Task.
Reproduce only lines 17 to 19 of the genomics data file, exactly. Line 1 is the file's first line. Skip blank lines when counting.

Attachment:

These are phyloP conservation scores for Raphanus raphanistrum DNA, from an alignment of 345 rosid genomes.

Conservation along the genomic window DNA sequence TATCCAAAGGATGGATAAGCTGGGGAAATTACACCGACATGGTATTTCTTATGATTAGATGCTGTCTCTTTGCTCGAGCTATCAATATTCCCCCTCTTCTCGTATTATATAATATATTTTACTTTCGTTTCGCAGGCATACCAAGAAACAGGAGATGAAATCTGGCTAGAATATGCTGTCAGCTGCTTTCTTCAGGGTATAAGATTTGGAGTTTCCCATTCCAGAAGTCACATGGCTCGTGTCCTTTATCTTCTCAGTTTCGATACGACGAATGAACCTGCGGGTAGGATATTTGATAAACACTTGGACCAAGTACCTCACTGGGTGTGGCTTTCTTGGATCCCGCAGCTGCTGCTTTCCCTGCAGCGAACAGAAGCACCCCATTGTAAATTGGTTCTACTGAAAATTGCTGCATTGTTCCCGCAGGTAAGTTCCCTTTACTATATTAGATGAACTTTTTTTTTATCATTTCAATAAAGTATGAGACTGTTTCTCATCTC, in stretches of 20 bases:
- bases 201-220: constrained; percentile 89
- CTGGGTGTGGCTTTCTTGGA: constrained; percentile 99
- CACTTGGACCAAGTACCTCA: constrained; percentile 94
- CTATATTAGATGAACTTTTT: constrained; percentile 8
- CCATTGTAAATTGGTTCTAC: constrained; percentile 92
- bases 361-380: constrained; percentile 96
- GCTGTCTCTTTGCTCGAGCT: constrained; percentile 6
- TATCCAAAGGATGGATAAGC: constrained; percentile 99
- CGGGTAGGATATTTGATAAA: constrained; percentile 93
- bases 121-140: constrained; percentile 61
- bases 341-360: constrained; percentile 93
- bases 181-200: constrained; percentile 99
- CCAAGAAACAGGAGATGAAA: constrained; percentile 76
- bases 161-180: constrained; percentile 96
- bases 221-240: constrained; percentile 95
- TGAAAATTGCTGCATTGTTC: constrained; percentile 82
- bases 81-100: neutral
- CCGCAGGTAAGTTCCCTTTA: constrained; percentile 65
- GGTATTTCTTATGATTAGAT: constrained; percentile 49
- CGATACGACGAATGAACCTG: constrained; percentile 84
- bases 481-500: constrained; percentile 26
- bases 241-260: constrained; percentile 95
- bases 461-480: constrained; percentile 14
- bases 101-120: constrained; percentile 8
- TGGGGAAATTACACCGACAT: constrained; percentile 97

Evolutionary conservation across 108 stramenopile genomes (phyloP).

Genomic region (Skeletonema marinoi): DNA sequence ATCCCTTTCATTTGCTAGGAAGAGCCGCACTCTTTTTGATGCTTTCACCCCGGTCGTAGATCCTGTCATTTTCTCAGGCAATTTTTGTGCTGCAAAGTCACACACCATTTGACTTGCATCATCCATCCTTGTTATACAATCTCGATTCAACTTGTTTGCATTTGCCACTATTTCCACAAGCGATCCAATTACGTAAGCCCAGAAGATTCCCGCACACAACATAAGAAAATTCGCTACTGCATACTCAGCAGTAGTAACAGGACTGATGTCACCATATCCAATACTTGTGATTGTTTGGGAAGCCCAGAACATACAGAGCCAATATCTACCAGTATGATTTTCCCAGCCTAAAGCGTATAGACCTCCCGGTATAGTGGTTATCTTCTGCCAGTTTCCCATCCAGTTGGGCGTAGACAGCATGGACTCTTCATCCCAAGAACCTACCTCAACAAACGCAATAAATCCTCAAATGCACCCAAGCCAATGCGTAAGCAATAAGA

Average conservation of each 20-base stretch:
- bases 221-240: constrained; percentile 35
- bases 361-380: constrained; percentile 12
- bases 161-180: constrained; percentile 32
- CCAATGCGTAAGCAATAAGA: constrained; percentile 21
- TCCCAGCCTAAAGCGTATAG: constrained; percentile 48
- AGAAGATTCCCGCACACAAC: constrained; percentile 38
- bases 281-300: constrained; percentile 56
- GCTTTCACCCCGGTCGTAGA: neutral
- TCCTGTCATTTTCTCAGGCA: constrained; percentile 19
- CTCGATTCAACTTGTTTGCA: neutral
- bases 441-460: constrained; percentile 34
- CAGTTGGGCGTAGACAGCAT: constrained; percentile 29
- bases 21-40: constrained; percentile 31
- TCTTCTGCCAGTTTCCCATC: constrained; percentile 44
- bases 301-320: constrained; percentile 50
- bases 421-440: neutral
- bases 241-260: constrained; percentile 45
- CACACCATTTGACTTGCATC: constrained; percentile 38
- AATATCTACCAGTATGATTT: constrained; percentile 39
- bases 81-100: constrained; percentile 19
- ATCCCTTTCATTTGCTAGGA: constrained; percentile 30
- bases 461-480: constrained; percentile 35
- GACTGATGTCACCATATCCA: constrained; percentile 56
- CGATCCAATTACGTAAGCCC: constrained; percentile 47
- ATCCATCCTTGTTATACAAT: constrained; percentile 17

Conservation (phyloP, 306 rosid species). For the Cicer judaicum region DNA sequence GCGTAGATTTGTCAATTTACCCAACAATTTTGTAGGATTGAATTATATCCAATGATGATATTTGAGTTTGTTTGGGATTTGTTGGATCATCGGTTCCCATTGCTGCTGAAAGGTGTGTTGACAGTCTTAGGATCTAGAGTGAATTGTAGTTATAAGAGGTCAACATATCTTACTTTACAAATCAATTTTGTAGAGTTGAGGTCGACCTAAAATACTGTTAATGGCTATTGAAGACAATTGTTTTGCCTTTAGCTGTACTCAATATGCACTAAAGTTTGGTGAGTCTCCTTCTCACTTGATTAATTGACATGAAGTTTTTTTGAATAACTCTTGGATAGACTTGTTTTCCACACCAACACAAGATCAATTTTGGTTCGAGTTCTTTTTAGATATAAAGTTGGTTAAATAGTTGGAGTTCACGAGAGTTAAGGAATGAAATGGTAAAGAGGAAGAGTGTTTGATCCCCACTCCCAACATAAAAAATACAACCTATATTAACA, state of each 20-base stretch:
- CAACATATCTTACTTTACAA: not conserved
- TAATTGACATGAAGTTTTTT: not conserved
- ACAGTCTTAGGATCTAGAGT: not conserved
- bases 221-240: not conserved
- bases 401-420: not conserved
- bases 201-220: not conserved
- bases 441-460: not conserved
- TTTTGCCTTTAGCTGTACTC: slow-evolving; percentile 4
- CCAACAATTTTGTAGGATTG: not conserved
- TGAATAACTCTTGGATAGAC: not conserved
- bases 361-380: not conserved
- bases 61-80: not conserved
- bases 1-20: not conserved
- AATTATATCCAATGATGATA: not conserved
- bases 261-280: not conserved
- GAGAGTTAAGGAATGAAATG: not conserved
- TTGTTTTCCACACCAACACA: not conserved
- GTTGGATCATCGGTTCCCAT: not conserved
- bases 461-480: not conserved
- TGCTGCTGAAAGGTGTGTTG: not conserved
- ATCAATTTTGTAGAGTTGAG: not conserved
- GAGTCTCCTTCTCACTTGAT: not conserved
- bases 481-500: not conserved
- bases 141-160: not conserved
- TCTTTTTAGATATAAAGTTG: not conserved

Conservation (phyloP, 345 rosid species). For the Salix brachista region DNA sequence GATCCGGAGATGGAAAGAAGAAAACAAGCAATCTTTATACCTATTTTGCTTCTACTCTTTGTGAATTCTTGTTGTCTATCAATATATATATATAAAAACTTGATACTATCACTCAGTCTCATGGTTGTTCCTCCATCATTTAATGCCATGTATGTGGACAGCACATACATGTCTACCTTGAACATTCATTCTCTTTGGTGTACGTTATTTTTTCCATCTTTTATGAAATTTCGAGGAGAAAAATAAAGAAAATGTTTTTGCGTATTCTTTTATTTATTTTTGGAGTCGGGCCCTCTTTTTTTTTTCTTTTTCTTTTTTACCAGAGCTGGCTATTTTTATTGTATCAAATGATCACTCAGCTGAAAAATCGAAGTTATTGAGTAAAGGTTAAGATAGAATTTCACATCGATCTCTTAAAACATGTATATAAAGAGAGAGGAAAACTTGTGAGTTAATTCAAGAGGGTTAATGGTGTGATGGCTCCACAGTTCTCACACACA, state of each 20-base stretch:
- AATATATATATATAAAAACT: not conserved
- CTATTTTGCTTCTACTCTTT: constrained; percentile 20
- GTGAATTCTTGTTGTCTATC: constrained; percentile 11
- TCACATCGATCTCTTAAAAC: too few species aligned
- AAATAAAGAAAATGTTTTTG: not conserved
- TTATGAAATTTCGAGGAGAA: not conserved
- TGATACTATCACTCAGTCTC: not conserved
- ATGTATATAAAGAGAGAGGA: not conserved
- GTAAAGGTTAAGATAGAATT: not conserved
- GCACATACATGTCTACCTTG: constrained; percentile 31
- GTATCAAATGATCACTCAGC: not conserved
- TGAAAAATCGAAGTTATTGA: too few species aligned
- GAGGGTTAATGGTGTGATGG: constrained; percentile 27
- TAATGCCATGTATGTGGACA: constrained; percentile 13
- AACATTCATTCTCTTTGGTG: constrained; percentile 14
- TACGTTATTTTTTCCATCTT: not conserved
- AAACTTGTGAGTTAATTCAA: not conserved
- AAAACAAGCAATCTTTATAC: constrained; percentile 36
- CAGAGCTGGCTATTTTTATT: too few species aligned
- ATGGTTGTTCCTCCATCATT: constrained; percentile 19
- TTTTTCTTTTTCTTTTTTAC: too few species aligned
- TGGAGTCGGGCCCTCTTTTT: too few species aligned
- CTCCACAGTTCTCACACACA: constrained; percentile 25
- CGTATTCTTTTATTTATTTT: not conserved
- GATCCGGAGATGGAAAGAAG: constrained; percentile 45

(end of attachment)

- bases 221-240: constrained; percentile 95
- TGAAAATTGCTGCATTGTTC: constrained; percentile 82
- bases 81-100: neutral